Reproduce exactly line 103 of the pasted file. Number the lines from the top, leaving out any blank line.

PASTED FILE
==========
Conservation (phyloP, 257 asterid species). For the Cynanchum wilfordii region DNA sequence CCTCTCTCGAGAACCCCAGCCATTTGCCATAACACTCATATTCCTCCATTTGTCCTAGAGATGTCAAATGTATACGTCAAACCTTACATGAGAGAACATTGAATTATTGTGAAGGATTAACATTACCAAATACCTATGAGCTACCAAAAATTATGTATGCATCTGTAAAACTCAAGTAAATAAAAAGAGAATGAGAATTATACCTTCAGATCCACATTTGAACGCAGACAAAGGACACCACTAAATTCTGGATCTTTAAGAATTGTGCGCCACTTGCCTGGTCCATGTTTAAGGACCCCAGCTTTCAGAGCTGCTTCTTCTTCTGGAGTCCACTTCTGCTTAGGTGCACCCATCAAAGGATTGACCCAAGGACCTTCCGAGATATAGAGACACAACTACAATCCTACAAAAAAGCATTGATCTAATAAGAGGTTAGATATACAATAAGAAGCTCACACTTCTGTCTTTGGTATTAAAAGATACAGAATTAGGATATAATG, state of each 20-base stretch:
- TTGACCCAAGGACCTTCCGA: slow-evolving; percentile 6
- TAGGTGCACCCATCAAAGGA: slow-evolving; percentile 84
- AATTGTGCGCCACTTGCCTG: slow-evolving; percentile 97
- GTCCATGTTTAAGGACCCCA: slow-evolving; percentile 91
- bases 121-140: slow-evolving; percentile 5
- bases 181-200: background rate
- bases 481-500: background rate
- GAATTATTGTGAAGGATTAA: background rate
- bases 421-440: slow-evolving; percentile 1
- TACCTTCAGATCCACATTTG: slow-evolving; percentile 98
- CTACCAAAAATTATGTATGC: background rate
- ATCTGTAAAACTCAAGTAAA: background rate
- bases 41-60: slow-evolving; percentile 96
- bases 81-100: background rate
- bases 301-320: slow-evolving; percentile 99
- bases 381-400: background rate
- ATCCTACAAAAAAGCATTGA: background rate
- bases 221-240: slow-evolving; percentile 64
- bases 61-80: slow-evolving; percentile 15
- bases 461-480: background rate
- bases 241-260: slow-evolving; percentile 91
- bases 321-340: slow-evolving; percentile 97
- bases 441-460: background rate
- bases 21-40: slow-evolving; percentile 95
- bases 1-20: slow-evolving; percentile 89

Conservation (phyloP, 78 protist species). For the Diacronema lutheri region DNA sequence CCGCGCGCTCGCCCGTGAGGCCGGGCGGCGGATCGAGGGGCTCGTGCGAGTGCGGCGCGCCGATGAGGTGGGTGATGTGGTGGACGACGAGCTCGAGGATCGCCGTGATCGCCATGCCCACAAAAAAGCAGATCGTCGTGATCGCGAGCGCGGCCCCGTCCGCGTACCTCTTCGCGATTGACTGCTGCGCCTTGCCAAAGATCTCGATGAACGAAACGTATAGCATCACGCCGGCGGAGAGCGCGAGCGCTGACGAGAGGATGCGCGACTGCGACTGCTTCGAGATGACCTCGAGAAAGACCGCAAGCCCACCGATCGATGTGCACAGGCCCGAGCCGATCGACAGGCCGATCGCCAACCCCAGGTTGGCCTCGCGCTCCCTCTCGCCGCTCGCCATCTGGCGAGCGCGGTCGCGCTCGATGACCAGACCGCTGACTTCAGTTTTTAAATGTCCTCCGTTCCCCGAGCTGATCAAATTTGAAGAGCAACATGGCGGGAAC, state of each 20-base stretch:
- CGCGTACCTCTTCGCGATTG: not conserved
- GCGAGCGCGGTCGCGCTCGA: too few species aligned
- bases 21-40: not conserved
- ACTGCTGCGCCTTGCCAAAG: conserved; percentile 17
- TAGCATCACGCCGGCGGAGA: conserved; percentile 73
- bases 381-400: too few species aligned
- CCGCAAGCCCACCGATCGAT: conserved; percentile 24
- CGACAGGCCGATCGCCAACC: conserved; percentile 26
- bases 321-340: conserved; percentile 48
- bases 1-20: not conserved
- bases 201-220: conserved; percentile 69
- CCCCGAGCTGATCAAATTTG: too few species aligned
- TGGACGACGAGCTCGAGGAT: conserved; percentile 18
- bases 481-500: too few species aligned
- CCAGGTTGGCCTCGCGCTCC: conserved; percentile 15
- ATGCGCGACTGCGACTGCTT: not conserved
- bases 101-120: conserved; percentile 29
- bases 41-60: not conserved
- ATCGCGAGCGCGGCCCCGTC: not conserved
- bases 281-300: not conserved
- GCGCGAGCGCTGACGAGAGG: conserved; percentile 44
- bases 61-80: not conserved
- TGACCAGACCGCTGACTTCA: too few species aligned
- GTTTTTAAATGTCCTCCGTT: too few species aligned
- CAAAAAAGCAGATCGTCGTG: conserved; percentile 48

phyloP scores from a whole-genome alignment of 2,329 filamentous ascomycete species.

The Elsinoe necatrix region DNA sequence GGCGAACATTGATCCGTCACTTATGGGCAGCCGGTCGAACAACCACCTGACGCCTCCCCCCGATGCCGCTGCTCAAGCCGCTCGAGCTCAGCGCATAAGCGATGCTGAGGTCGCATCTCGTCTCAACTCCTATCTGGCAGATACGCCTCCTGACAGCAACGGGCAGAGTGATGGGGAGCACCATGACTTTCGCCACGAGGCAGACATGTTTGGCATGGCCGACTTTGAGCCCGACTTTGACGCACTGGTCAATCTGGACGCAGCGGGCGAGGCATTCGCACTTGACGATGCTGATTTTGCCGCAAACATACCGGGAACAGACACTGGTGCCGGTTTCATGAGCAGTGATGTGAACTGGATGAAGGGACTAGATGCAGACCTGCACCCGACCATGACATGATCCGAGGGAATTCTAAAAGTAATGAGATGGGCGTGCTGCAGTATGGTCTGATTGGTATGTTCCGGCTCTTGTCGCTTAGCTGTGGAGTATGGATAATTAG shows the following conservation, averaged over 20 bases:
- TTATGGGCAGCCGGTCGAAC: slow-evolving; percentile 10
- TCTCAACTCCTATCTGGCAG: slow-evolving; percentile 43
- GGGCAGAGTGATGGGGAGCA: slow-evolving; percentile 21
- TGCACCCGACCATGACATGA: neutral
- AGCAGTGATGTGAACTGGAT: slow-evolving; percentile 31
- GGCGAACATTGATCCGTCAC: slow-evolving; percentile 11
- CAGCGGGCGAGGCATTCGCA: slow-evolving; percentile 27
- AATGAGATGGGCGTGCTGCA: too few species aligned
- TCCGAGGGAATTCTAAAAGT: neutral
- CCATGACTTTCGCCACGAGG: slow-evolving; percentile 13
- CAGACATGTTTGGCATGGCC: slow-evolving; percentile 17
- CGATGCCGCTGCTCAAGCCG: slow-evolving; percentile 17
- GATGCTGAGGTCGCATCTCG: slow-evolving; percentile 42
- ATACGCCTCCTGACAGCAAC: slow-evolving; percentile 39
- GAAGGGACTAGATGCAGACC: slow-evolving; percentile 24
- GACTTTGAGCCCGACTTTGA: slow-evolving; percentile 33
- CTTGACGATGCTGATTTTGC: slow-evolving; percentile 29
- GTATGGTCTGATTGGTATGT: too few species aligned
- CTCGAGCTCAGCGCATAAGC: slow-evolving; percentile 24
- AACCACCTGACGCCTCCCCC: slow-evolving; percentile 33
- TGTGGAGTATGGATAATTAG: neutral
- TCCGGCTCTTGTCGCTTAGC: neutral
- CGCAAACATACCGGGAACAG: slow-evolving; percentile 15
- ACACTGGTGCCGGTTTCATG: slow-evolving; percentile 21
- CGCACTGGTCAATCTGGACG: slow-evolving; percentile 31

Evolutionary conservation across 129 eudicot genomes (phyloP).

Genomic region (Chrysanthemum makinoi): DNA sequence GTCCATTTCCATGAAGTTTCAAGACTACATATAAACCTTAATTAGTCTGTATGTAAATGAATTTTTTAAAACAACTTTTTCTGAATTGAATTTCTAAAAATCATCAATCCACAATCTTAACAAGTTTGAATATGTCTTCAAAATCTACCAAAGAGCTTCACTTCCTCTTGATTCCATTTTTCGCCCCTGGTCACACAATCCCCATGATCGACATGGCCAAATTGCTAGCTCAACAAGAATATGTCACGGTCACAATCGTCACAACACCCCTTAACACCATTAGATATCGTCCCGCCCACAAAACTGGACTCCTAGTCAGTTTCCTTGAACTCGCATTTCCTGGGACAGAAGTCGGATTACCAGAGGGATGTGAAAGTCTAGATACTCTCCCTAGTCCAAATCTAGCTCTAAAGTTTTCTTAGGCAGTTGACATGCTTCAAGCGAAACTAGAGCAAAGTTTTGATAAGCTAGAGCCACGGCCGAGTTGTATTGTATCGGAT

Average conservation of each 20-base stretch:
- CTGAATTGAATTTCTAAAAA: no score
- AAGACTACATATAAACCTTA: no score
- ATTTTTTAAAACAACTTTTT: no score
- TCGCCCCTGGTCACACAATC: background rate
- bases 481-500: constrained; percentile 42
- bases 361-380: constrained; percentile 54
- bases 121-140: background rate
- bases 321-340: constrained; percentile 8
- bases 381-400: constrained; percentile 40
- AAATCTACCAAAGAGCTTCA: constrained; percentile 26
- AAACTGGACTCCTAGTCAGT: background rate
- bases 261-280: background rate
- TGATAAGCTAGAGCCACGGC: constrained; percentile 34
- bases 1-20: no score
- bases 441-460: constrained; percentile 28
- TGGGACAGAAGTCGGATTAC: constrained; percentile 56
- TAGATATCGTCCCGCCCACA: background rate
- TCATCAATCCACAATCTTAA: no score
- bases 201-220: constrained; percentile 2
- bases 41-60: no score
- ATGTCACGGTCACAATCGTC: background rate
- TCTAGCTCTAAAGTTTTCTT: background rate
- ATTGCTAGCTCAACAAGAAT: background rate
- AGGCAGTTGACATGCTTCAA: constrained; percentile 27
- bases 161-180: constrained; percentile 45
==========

- ATGTCACGGTCACAATCGTC: background rate